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As a followup question to this question: The relation between energy quanta of an Einstein solid and the equipartition value of heat capacity and this answer https://physics.stackexchange.com/a/133053/55779:

Apparently energy quanta and the equipartition values are related somehow.

I'd like to approach the problem without the formula, since the problem the question is asked in is before the problem where that formula is derived.

How can I know that value of $x\approx3$ without the formula ? I can't even tell that I should be looking for the half maximum. Or can I?

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I'm not sure how one can know that the half maximum corresponds to $kT/\epsilon \approx 1/3$ without resorting to the formula for the heat capacity.

Still, notice that there are only two energy scales, i.e., $\epsilon$ and $kT$, in the problem. Then, whatever (dimensionless) number that determines whether the equipartition holds or fails has to be the ratio $x\equiv kT/\epsilon$. The limits $x \rightarrow 0$ and $x\rightarrow \infty$ should correspond to the two cases, and $x$ would be of order one in the crossover region. This consideration at least lets you make an order-of-magnitude estimation of $\epsilon$.

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  • $\begingroup$ You can find out the half maximum by looking at the graph, which reaches half of its maximum value for approximately one third of the unit of $kT/\epsilon$ (granted you plotted the graph that way). I'm just not sure how to know that I should be looking for half the value of $C$ to find the value for $\epsilon$. $\endgroup$ – 1010011010 Aug 29 '14 at 10:36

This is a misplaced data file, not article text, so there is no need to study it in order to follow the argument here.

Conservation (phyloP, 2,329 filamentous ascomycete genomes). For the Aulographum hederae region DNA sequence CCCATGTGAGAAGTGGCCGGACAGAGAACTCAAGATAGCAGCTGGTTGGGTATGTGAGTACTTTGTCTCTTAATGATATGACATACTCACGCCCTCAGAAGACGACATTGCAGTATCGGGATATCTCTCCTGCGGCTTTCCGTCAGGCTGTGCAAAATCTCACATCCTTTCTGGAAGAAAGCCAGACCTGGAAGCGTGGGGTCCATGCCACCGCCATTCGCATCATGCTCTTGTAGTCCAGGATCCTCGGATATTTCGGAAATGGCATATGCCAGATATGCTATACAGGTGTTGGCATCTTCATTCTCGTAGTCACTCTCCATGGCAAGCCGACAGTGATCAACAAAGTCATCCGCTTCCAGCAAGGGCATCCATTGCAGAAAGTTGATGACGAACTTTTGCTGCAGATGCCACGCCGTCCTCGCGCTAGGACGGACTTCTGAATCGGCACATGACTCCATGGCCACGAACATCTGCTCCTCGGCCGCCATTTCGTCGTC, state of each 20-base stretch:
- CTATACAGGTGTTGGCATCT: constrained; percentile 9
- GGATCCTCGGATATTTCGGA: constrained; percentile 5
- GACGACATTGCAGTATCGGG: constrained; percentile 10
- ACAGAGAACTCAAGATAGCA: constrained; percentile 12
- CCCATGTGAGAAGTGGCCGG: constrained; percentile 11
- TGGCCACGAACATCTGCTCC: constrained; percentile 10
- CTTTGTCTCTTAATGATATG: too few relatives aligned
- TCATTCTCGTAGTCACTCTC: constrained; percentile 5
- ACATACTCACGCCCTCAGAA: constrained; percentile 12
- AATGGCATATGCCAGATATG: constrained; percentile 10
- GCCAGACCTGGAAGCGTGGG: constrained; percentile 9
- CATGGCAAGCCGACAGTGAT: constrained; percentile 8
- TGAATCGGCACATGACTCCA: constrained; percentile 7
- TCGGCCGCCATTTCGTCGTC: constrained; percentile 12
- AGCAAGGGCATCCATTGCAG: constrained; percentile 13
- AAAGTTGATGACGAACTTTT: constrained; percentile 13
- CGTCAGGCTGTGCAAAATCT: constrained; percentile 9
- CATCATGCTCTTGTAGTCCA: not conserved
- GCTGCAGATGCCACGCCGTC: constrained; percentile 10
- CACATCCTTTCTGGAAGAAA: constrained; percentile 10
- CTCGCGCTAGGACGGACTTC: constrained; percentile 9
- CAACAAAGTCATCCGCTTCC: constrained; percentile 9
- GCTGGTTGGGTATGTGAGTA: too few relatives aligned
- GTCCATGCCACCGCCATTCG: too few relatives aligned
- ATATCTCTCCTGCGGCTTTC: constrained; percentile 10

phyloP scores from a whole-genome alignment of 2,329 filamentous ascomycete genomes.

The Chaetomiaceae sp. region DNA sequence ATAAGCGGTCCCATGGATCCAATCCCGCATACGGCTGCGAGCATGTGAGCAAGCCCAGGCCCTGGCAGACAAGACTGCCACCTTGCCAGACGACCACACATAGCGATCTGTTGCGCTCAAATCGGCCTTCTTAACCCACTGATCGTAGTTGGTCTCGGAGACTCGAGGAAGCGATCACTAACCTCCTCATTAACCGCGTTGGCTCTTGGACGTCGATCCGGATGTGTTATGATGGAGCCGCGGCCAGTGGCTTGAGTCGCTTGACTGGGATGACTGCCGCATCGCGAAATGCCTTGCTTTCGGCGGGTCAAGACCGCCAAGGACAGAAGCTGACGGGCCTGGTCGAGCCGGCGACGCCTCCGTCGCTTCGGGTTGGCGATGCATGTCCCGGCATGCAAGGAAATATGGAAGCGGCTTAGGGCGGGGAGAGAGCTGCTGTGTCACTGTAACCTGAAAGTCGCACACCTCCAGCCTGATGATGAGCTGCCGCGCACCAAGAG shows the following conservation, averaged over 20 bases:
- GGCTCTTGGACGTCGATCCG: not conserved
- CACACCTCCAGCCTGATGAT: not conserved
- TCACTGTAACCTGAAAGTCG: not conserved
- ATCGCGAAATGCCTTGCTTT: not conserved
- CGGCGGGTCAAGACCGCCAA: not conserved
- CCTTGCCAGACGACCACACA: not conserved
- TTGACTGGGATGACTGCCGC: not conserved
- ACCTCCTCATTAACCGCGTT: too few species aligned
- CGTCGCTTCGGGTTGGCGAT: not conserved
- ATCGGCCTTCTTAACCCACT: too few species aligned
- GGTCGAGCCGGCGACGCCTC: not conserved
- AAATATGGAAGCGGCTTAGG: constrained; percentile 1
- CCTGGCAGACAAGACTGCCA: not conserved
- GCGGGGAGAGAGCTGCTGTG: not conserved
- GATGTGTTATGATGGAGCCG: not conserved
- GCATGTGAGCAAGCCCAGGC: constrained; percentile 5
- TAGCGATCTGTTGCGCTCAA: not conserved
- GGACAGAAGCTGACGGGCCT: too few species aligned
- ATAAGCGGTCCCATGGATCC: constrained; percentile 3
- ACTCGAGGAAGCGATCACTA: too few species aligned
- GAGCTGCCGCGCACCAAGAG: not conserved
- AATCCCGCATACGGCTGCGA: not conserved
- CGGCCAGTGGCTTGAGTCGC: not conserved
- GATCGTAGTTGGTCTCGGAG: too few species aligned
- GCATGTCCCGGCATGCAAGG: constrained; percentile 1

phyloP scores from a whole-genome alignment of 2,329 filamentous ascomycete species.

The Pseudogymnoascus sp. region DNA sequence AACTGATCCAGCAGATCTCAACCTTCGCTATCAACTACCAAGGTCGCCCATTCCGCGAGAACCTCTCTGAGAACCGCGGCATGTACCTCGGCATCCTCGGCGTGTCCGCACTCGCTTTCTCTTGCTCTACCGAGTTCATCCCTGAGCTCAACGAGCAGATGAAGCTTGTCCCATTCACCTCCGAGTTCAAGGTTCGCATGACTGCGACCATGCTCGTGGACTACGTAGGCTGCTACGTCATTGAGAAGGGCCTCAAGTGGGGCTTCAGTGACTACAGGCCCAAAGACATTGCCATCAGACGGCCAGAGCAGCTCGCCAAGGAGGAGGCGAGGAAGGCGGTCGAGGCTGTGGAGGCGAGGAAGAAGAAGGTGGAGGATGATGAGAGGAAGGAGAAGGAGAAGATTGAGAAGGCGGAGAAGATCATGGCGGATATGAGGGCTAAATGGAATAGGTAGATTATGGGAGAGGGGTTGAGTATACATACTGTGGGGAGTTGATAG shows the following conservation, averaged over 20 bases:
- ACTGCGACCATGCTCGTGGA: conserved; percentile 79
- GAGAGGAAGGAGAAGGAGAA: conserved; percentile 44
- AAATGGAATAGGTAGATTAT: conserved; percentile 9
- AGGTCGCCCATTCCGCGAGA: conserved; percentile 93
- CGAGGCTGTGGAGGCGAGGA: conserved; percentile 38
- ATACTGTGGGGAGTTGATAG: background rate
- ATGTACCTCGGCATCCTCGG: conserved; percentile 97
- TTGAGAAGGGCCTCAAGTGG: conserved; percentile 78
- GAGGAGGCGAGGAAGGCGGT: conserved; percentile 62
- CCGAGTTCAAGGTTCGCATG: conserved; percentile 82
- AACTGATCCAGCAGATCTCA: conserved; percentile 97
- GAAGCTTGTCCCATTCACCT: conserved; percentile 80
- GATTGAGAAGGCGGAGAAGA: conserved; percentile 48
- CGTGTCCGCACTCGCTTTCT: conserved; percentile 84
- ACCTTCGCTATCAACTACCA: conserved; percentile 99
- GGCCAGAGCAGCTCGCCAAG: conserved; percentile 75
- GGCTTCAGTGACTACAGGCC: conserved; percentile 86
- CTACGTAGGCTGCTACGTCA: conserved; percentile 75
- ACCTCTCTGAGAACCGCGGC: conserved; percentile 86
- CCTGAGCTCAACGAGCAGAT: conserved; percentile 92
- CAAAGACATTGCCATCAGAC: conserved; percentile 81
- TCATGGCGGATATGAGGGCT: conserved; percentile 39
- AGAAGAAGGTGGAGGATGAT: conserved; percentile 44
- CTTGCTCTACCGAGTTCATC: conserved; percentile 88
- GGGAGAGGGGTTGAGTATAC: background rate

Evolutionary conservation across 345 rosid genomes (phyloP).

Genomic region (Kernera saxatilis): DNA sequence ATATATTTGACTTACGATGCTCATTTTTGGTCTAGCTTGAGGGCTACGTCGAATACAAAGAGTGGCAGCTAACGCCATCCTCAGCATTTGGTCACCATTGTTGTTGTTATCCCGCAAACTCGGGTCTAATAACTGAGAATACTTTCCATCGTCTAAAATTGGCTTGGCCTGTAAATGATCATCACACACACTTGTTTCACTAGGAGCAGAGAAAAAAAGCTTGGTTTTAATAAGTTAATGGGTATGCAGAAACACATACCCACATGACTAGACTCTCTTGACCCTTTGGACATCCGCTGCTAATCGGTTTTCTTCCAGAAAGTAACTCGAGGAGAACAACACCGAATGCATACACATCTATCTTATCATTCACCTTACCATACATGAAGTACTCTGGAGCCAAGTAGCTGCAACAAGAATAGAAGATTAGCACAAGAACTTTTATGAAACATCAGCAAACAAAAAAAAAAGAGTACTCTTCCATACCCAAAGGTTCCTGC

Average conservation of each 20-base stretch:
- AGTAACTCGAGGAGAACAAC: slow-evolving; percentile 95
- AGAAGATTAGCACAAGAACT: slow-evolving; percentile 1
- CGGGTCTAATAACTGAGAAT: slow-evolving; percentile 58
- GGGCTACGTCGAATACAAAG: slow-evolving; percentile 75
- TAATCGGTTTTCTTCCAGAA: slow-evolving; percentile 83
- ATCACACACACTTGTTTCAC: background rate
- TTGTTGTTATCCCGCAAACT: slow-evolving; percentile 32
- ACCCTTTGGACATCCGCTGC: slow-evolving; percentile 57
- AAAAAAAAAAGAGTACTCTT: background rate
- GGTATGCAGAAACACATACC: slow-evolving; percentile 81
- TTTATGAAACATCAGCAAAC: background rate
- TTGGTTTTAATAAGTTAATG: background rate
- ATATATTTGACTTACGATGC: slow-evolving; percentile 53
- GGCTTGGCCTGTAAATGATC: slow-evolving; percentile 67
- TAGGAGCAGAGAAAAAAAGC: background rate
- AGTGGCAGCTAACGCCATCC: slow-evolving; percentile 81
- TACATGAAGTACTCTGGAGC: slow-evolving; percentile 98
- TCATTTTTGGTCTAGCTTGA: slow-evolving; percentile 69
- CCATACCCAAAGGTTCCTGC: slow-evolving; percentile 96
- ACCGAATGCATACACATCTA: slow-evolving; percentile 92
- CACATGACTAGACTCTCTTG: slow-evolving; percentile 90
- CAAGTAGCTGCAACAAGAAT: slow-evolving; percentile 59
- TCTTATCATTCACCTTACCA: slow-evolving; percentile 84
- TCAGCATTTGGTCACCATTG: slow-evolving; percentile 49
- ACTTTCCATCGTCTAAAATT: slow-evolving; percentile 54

• $\begingroup$ Surely you'll find that the half-maximum amounts to $kT/\epsilon \approx 1/3$ by looking at the plot, but only if you know the value of $\epsilon$ beforehand. What I described above is how you can estimate $\epsilon$ from the $C$ vs. $T$ plot. The point is that $kT/\epsilon = a$ at the crossover region, where $a$ is an arbitrary number of order one. Of course, there is freedom in choosing the exact value of $a$ and in defining what we exactly mean by the crossover point, but taking $a=1$ and the half-maximum would be a reasonable thing to do. $\endgroup$ – higgsss Aug 29 '14 at 10:55
  • $\begingroup$ But I don't think one can get $a\approx 1/3$ without looking at the actual formula. $\endgroup$ – higgsss Aug 29 '14 at 10:56
  • $\begingroup$ The R code from my linked question shows a plot of $C/Nk$ as a function of $kT/\epsilon$. A screenshot can be found in this link: i.imgur.com/t4V87CC.png - As you can see, for $N=50$, when $C/Nk\approx 1/2$, $kT/\epsilon\approx1/3$. :-) $\endgroup$ – 1010011010 Aug 29 '14 at 10:59
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For visibility I will post this as an answer as well.

The problem in my text book wanted me to fit the numerical/dimensionless approximation to the graph in the text book, to estimate at what value of $T$ the graph would reach half its maximum value (in Figure 1.14 in Schroeder's Introduction to Thermal Physics that's $C_V=3R$).

The estimation of $\epsilon$ can be done too for $C/Nk=1/4$, but you will need to fill in different (higher) values of $T$, but $\epsilon$ should be the same for those calculations as well.

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